What is Literary Fiction, other than what's left after you take away all the other genres? I think it is generally accepted that literary fiction is more in-depth, takes on more serious subject matter, and deals with the inner life and what makes us human — although that could mean just about anything. As Justice Potter of the US Supreme court said about how to identify pornography: I know it when i see it.
I think most of the books that are considered within this group were not written with the label Literary Fiction in mind, they were just written as stories. Ultimately when you look at a novel of whatever genre the main thing it needs to achieve is to tell a story and to tell it in an interesting way and I think that applies to all genres equally.
The problem with the literary genre is that when you try to critique it, because it doesn't have fixed parameters, it is very easy for the writer to squirm out of answering those criticisms head-on. A slower pace, a lack of purpose, a denser use of language are all things associated with this type of writing. But a story is either interesting or isn't and even though tastes differ, I think most people. like Justice Potter, can spot a dull tale when they see it.
Of course, there are going to be some people who are interested in the uninteresting. For example, if I was to write a story about a train driver and spent pages and pages describing his locomotive engine and nothing much else happened, there would be a group of steam train enthusiasts who would eat it up. Bestseller, no doubt. Sequels, imitators, movies. There are many subjects and genres for which that is true and if you're writing fits that mould, fair enough.
Another group that is amenable to uninteresting writing are those writers who write in a similar fashion. It is a way of validating one's own shortcomings to identify others with similar faults and to praise them. It's easier to lower everyone else's standards then it is to raise your own. But I don't want to make it seem like I am not a fan of literary fiction, because I am. Big time.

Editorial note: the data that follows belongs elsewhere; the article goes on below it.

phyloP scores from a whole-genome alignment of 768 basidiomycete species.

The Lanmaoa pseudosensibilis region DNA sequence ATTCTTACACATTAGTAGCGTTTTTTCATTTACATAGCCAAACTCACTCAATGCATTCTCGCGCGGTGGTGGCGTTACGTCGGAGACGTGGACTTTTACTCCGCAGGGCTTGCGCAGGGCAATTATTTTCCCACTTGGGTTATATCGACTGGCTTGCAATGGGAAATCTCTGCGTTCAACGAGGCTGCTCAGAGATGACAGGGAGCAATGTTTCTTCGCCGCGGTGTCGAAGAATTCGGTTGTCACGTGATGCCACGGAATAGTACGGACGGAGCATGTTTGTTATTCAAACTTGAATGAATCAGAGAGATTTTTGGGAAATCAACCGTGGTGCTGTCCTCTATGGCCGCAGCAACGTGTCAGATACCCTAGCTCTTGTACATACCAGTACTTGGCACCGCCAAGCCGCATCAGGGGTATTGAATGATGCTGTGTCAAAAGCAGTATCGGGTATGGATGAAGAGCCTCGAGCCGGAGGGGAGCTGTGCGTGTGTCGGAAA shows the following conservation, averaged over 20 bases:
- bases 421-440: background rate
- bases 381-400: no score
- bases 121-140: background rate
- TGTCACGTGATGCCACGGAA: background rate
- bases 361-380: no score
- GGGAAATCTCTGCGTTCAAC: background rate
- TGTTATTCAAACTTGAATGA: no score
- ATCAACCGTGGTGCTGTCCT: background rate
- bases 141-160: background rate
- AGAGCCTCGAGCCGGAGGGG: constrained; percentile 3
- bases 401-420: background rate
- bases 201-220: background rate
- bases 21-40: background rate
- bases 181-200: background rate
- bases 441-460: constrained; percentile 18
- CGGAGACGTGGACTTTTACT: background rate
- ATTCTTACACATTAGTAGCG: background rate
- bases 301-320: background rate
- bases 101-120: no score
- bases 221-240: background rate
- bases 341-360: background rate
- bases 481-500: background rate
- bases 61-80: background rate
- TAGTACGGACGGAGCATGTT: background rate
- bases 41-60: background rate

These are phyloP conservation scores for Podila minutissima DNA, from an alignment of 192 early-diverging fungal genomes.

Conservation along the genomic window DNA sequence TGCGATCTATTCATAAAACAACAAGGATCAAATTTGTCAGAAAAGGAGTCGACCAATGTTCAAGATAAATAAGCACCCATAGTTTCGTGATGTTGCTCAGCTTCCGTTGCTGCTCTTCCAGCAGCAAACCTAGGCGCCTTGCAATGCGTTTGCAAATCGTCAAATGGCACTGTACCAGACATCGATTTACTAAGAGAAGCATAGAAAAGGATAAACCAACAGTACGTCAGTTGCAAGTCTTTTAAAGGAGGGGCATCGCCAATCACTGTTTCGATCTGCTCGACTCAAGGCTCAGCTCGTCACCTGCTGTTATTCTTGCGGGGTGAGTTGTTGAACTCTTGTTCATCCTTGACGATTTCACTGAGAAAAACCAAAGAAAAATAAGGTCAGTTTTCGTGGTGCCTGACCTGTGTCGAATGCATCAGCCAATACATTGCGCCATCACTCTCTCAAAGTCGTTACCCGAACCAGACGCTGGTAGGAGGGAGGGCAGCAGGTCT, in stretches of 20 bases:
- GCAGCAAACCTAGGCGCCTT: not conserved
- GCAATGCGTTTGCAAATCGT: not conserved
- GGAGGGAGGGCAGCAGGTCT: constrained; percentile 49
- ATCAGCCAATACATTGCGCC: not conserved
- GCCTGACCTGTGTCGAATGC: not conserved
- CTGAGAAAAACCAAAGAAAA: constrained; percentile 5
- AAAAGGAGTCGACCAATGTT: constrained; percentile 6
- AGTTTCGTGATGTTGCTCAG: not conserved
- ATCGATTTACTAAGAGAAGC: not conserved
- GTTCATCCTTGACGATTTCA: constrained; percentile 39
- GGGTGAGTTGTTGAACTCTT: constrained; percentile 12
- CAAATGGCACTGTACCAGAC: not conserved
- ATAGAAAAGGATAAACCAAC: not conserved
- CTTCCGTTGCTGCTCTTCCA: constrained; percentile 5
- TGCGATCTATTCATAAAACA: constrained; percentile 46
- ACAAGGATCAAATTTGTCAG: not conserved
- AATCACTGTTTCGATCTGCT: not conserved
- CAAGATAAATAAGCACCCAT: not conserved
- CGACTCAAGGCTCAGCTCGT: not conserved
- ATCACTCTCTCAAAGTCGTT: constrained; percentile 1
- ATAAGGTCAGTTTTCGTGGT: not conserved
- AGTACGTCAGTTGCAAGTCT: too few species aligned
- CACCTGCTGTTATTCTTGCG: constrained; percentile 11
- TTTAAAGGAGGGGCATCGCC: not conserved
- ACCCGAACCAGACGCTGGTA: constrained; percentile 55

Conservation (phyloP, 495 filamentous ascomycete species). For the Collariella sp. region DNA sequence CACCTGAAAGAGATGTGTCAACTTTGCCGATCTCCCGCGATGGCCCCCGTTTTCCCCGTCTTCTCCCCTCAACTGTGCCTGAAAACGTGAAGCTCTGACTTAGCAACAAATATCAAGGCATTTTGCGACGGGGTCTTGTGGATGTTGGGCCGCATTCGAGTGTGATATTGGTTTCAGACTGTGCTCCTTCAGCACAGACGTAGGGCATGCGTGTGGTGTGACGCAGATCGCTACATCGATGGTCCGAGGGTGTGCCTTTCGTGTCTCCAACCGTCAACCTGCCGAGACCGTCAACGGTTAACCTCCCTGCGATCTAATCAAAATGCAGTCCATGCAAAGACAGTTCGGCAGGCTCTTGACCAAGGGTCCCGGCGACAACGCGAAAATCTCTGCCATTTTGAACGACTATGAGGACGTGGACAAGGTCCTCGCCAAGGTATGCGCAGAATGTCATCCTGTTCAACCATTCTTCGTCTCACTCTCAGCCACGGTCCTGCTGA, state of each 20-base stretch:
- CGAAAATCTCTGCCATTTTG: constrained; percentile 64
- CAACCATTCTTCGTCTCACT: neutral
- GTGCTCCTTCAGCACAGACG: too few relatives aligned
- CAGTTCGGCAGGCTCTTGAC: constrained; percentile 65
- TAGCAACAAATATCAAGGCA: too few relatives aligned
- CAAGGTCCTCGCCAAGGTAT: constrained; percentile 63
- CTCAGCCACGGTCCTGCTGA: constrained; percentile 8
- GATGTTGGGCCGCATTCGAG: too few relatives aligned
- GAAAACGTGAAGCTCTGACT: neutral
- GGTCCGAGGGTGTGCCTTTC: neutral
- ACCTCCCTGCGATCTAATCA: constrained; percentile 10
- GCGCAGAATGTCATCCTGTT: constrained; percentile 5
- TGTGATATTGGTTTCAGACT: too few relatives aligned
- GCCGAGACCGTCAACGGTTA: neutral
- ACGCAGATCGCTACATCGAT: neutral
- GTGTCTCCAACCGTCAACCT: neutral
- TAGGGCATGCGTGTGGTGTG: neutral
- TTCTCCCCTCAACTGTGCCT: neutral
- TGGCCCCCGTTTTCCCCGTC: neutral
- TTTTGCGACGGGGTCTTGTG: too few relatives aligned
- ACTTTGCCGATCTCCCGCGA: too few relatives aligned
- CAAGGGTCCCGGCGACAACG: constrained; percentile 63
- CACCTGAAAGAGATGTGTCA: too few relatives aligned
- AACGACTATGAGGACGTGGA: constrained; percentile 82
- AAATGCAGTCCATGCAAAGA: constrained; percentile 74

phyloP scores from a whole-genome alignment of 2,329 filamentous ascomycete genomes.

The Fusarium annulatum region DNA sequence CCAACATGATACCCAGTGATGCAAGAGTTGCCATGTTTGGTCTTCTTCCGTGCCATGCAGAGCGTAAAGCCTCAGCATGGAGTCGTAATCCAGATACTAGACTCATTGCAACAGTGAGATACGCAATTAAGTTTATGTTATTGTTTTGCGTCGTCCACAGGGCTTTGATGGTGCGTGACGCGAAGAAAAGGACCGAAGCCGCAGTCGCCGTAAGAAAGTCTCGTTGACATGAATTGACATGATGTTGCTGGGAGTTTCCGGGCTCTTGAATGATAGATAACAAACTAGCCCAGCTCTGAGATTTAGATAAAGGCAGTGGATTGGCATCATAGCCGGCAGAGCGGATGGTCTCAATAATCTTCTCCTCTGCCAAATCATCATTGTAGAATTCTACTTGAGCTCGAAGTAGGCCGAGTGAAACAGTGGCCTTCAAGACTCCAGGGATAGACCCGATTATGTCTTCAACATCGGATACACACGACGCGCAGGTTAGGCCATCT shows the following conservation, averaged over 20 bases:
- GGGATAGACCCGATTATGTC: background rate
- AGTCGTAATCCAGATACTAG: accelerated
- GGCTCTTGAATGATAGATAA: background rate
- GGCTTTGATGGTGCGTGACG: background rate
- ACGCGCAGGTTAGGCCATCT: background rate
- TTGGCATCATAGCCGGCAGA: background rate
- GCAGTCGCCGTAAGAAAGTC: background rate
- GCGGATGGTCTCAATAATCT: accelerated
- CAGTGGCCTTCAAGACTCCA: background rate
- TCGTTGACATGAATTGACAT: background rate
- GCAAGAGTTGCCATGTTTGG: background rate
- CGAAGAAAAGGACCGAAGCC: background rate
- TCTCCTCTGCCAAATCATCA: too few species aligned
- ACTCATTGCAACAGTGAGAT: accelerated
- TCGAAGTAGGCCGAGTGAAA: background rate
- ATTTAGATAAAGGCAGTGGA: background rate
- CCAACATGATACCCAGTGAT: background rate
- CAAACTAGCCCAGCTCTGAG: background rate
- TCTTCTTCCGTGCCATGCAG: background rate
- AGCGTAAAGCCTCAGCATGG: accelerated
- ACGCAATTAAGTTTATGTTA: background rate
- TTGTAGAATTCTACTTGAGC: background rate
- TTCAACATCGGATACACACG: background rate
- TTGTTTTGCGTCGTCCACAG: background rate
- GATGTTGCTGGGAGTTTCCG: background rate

You can see from my own bookshelf here that I'm very fond of a more considered approach to the novel. Not every story needs to have a character with a highly specified goal and huge stakes forcing them forward at the fastest pace possible. Sometimes a character's journey through life and their growth through experiences is enough, even more than enough, to hold my interest. But that doesn't mean just any journey is going to be of interest. We all have an interior life and genrally speaking no one cares about yours but you. The people whose secrets we’re most eager to know aren’t always the ones most eager to tell.
Just because something is true or realistic doesn't mean it's story-worthy. We all live lives full of events and circumstances and very few of them are worth hearing about. If you are writing a story about a person doing everyday things you have to be careful it doesn't end up as B.O.S.H (bunch of stuff happens). In fact the less plot-driven a story is, the better a writer you need to be. It is perfectly possible to create a story where nothing much happens that hasn't happened to a million other people throughout history, but what the reader gains from the story will need to be that much more amazing than a simple thriller.
The real difference between a genre fiction and literary fiction isn't in the ability of the reader to understand what's going on, it's always very obvious when a story doesn't work and when events within the story aren't very interesting. What's much more difficult is how to fix it since the obvious rules and guidelines don't really apply. It's also much harder to learn from successful books that you would like to emulate because their form and structure isn't as apparent as their genre cousins.
You should always remember what you're doing is telling a story. You're not painting a picture or conveying an emotion, although those things may occur as a byproduct. If the reader isn't engaged by that story on more than a trainspotter level then the story is being told well enough. When people say they weren't engaged, they lost interest, they got confused, pay attention. Don't pass it off as them not getting it. They got it, they just didn't think it was very good. Once you've identified the bit that doesn't work, then you're on your own.
So, if you want to write a story about a woman whose husband dies and she has to face life on her own, and there's no ticking time bomb, no handsome stranger to fall in love with, no magical apparition that appears at midnight, just a realisation that existence is a strange old thing, you had better put on your thinking cap and come up with some amazing insights into the meaning of life. Either that or make sure the husband left behind the most amazing model railway in the attic and described the hell out of it every three chapters.